Aside from your personal insult attack, can you actually name any way in which a 15-inch driver today has features which make it audibly better than a Stephens 150W (woofer) made in 1965 with a resonance of 20 Hz, a very light cone, substantial alnico magnet with hole in the middle, cast frame, edge-wound rectangular coil wire*, and accordion surround.

B.
* like the famous Western Electric horn drivers of 1935
 
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Audibly better..... Well since flat native FR is not a necessity these days with the advent of DSP and FIR correction, modern 'stoves' of a couple of KW's worth of power, the only things left are suspension linearity and longevity, cone strength, and motor topology.

Split inside/ outside wind coils these days have much flatter Bl curves, drivers that are machine assembled have the same unit to unit consistency in terms of adhesive quantities. Shorting rings ! Le/x curves that are flat.

Neodymium and Ferrite do not have the same issues that Alnico does. A large mechanical shock from shipping could render your 1965 Stephens a paperweight. Also, a large burst of energy can cause partial demagnetization. It's likely down about 10% in gauss in the gap or more from age, unless you have had it recharged.

With a 20hz Fs and a light cone, ( how many grams? ) that is a very, very weak suspension, but don't worry, I am sure the doping on it has caused the suspension to become almost rock hard in the past 57 years since it was born.

Since you always love analogs, and deify Lotus, have you ever driven on a race track with a soft suspension vehicle and next to zero damping? Regardless if you put your beloved carbureted Stephens in a sealed box to give it some restorative force, it's still not going to track an input signal like a modern driver. Be sure to set the points first and sychronize those carbs. Maybe even pull out the bleach to give your bias plies a good burnout first.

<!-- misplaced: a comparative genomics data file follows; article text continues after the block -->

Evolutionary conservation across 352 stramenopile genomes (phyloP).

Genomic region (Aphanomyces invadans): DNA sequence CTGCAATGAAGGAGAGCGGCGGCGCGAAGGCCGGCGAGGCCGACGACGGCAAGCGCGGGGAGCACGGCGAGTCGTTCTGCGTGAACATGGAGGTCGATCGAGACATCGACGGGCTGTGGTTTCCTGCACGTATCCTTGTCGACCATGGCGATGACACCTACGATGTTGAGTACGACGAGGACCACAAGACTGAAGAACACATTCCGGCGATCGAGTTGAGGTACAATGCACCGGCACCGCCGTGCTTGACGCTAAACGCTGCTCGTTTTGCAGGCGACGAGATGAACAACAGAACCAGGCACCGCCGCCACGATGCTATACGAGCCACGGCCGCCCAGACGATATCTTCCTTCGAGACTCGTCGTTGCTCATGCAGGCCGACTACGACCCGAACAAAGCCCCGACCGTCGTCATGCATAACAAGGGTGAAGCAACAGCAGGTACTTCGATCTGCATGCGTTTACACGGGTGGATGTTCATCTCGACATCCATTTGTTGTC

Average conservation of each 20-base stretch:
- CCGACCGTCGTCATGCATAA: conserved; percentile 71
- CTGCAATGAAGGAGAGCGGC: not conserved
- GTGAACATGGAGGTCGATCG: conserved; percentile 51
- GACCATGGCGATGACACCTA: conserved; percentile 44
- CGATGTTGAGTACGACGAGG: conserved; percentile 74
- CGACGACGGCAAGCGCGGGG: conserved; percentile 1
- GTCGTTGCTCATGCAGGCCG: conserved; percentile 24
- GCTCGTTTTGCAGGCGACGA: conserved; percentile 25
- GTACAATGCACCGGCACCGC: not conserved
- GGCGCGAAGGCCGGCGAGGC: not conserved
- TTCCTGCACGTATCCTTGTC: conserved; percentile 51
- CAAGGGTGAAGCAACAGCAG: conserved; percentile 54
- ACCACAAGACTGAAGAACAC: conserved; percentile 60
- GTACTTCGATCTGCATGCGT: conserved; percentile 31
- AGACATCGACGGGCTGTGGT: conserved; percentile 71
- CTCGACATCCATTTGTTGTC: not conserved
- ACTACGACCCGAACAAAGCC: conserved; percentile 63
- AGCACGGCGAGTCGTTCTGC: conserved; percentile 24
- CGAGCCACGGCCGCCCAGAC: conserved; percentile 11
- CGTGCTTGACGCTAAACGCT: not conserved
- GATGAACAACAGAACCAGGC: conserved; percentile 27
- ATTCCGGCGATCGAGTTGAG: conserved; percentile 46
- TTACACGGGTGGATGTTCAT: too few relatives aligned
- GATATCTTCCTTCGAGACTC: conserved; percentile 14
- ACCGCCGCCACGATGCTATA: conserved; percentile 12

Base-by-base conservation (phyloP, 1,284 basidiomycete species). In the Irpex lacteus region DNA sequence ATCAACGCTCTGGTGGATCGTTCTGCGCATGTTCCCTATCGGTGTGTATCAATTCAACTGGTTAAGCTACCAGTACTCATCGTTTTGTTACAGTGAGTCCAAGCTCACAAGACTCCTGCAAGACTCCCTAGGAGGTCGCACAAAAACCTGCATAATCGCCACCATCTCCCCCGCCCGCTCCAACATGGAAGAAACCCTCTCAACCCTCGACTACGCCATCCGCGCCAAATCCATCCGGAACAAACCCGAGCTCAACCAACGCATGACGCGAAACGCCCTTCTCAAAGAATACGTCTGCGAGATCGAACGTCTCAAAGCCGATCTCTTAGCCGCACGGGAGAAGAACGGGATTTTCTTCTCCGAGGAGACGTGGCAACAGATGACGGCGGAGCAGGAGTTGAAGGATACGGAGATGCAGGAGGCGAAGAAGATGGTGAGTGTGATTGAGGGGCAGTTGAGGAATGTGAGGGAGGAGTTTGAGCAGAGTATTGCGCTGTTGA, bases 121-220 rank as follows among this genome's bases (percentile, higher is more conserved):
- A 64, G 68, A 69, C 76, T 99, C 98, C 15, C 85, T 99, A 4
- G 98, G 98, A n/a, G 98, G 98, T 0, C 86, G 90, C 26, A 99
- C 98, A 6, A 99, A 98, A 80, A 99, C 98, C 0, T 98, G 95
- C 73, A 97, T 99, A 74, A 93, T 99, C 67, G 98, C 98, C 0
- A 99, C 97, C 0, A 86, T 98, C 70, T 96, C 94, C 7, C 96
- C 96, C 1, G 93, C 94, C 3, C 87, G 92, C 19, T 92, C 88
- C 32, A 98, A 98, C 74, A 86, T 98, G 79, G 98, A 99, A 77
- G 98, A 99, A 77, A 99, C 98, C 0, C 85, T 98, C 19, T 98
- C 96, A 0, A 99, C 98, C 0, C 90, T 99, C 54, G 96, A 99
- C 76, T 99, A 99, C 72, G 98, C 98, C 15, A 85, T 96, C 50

Anytime you want to wax poetically about your Stephens, just pull out the Klippel results for it.
 
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Audibly better.....

Anytime you want to wax poetically about your Stephens, just pull out the Klippel results for it.
What you list is either audibly trivial and/or incremental or relates to manufacturing or durability*.

OK, I admit it: it was a trick question. I was wondering if the Stephens 150W is audibly and visually distinguishable from a couple of top of the line JBL drivers today (and for a real good reason, as some with a grasp of audio history may know)?

B.
* maybe not durability since folks are buying and selling old Stephens today, ahem, ahem.
 
Aside from your personal insult attack, can you actually name any way in which a 15-inch driver today has features which make it audibly better than a Stephens 150W (woofer) made in 1965 with a resonance of 20 Hz, a very light cone, substantial alnico magnet with hole in the middle, cast frame, edge-wound rectangular coil wire*, and accordion surround.

B.
* like the famous Western Electric horn drivers of 1935
This is an unproductive question to say the least. Who is supposed to know what a Stephens whatever-the-hell is supposed to sound like, let alone what its measurements are?
 
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What you list is either audibly trivial and/or incremental or relates to manufacturing or durability*.

OK, I admit it: it was a trick question. I was wondering if the Stephens 150W is audibly and visually distinguishable from a couple of top of the line JBL drivers today (and for a real good reason, as some with a grasp of audio history may know)?

B.
* maybe not durability since folks are buying and selling old Stephens today, ahem, ahem.
Objection, CONCLUSION.

Audibly trivial? How about you send off your Stephens to have it Klippel'd? Tell them to take it easy, since it won't really survive much power. Then once and for all, we can compare it to today's drivers instead of calling up conjecture, old nostalgia and belief.

People are still selling Ford Model T parts too. I suppose that makes the Model T durable?

https://www.modeltford.com/
https://www.modeltford.com/item/6200REB.aspx

You can buy a rebuilt Holley NH carb for a model T for $135.00 if you so desire, per the above link, $ 220.00 if you don't have a core.
 
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airvoid

Member
2016-03-25 10:35 am
What you list is either audibly trivial and/or incremental or relates to manufacturing or durability*.

OK, I admit it: it was a trick question. I was wondering if the Stephens 150W is audibly and visually distinguishable from a couple of top of the line JBL drivers today (and for a real good reason, as some with a grasp of audio history may know)?

B.
* maybe not durability since folks are buying and selling old Stephens today, ahem, ahem
Am I the only one here reading this like; the vast majority of the world audio transducer industry are meekly trying to catch up to the epic ‘Stephens’ driver from a bygone era?